Antibodies from rabbits improve survival and relapse outcomes of leukemia and myelodysplasia

July 6, 2012

Researchers at Virginia Commonwealth University (VCU) Massey Cancer Center's Bone Marrow Transplant Program have demonstrated that the use of antibodies derived from rabbits can improve the survival and relapse outcomes of leukemia and myelodysplasia patients receiving a stem cell transplant from an unrelated donor.

Recently published in the journal , a study led by Amir Toor, M.D., hematologist-oncologist in the Bone Marrow Transplant Program and member of the Developmental Therapeutics program at VCU Massey Cancer Center, retrospectively compared the outcomes of 50 who received rabbit anti-thymocyte globulin (ATG) before receiving a transplant of stem cells from an unrelated donor to the outcomes of 48 patients who received a transplant of stem cells from a related donor. While unrelated typically have poorer outcomes than related stem cell transplants, the results from this study showed similar outcomes for each group in terms of mortality, relapse and the development of graft-versus-host disease (GVHD), a common complication that can occur after a stem cell or in which the newly transplanted material attacks the transplant recipient's body.

"Unfortunately, we can't always find a related (genetically similar) donor for patients in need of stem cell transplantation," says Toor, who is also associate professor of internal medicine in the Department of Hematology, Oncology and Palliative Care at VCU School of Medicine. "Obtaining better outcomes with unrelated donor stem cell transplants could represent a significant advancement in extending the lives of more patients with ."

Unrelated donor stem cell transplants are generally considered a high-risk treatment due to historically higher rates of disease relapse and GVHD in comparison to transplanted from donors related to the patients. The results of the study indicated no survival differences between the two groups of patients regardless of age or diagnosis. Relapse rates and incidence of GVHD were also similar. Chronic GVHD, on the other hand, was diagnosed less frequently in patients in the ATG group. In addition, the researchers noticed a higher rate of infections in patients receiving the highest dose of ATG, but this risk was diminished in patients who received slightly lower doses.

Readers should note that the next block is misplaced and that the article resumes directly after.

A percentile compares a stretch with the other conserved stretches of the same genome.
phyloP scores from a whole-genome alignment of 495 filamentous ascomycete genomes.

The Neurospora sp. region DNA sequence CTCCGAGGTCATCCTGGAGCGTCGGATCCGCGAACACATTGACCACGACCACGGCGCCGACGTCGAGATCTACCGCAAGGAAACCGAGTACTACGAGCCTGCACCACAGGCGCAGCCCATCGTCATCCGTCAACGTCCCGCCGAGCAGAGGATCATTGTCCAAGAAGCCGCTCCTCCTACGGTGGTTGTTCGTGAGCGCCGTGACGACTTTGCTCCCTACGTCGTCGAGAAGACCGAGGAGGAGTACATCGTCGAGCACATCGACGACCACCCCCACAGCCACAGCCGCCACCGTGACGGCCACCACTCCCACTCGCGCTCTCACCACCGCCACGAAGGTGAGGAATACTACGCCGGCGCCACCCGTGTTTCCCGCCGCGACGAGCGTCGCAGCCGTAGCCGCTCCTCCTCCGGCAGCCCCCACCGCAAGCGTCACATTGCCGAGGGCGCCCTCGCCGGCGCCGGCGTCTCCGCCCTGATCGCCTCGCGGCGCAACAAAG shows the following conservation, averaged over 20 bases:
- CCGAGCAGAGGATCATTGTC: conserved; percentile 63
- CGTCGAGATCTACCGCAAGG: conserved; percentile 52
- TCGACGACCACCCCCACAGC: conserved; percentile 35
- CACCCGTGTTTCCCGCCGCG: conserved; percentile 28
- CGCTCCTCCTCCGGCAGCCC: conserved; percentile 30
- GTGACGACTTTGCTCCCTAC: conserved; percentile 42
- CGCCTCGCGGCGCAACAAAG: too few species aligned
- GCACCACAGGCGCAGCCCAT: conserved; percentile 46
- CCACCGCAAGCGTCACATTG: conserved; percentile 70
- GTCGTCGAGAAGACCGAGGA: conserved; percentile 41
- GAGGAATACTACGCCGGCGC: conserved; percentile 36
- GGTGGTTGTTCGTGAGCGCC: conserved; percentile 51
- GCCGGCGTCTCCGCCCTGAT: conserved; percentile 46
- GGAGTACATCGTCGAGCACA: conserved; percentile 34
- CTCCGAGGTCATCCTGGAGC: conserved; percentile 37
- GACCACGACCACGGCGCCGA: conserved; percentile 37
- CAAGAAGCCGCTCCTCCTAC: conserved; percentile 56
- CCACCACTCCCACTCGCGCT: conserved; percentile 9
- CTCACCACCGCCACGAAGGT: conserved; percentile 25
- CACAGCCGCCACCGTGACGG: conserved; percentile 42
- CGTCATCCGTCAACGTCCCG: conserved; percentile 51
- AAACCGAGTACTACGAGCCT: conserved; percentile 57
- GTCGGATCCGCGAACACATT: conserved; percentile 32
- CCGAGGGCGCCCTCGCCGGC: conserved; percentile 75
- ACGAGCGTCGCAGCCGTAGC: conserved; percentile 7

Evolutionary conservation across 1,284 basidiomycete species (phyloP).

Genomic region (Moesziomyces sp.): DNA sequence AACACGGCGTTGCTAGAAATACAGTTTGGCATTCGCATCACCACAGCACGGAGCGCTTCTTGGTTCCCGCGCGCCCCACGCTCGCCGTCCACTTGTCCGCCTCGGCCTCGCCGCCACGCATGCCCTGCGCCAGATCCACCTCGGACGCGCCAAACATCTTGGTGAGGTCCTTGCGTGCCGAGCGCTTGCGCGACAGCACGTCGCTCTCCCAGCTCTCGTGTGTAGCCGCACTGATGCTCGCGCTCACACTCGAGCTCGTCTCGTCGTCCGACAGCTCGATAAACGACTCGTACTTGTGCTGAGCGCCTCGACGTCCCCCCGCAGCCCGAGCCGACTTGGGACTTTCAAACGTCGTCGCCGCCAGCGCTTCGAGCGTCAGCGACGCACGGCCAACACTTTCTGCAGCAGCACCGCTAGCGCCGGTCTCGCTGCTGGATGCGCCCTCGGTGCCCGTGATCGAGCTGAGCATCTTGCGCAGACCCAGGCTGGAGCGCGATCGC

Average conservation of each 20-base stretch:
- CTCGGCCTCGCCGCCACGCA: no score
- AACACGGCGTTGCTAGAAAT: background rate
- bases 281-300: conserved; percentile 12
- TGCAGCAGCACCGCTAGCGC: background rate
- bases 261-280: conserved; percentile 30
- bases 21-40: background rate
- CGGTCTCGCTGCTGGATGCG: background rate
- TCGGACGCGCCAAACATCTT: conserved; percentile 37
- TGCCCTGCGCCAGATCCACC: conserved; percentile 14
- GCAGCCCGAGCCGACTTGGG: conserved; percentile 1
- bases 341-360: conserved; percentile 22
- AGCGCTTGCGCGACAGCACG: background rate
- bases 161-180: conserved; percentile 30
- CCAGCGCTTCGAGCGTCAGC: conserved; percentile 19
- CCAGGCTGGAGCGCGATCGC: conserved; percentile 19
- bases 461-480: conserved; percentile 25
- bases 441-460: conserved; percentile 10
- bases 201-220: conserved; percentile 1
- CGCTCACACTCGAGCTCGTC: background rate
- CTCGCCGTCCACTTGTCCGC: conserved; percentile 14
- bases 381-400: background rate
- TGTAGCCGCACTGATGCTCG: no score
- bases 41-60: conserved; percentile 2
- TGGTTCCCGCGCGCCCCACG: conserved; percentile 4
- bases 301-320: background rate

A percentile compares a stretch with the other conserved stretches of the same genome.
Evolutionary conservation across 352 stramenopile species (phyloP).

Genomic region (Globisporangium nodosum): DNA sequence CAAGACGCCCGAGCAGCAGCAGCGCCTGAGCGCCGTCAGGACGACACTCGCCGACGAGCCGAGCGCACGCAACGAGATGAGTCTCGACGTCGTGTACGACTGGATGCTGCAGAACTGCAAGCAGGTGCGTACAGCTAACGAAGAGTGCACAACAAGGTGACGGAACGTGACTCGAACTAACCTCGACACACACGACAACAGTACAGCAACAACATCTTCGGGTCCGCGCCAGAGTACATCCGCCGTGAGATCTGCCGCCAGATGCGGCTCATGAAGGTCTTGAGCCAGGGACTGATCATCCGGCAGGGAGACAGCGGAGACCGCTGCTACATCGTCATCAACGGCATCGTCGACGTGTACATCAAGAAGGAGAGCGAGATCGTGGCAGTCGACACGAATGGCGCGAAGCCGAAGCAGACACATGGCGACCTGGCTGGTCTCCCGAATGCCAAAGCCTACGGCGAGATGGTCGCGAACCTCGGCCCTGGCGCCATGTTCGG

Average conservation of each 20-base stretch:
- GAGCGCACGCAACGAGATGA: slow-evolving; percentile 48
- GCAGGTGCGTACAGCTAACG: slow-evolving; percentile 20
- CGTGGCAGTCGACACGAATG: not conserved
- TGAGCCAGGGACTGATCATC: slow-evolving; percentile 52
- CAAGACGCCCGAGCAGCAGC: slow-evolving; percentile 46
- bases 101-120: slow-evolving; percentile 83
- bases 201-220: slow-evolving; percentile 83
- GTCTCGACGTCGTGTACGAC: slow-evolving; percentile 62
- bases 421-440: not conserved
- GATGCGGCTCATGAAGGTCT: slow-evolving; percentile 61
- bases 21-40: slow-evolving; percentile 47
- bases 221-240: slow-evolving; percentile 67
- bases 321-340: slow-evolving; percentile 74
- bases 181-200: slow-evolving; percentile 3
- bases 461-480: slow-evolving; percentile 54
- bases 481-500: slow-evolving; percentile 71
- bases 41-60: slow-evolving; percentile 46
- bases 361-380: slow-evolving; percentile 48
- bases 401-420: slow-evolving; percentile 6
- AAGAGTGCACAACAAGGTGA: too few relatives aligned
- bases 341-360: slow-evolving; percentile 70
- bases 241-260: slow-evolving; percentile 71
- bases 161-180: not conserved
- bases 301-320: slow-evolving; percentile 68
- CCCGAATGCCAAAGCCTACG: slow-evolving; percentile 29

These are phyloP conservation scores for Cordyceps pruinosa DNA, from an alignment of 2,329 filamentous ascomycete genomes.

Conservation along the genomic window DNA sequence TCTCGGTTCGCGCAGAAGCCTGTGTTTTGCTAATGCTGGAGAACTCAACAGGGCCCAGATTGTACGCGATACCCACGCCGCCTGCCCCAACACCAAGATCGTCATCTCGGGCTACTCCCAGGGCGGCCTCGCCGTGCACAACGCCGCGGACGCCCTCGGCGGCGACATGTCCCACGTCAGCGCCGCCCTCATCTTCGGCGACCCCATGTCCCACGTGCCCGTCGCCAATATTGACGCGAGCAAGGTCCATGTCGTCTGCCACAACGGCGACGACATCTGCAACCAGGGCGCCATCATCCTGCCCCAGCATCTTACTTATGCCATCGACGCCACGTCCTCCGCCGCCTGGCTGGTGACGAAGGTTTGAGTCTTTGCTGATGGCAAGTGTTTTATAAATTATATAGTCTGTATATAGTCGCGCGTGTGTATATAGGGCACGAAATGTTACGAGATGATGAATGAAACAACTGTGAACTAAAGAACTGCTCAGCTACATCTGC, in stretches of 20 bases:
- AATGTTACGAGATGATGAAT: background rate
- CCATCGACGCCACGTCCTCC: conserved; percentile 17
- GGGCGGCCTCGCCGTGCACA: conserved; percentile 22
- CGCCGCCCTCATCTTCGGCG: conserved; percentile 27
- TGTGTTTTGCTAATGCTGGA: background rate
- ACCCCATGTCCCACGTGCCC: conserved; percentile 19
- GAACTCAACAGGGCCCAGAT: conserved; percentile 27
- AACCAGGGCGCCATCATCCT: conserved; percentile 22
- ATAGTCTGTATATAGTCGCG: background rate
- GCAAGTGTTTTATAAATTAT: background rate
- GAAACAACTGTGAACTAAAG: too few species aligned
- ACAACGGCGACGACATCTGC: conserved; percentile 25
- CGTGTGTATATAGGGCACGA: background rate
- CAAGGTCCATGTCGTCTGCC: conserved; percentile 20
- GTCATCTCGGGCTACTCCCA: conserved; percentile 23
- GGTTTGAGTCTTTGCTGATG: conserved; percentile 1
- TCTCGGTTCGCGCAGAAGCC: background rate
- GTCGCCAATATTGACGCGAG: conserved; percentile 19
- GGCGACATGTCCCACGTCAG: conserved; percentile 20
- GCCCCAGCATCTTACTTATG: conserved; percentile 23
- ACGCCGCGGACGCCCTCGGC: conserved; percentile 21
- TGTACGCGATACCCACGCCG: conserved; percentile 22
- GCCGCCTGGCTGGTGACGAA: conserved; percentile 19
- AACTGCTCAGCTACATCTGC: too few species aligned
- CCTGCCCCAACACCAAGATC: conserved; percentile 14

This study is one of the first to use ATG in . ATG works by reducing the number of circulating T-lymphocytes, a key component of the immune system. It is primarily used in organ transplantation to prevent patients' immune systems from rejecting transplanted tissue. It is also used to treat aplastic anemia, a condition where the does not create enough new cells. Currently, there are two types of ATG agents available for clinical use. The one used in this study is derived from rabbit antibodies while the other is derived from horse antibodies.

"Our study results should serve as a guide for designing future clinical trials using ATG to improve outcomes in unrelated donor stem cell transplants," says Toor. "Our findings are encouraging. If many of the risks commonly associated with unrelated donor stem are reduced, transplantation becomes an option for more patients."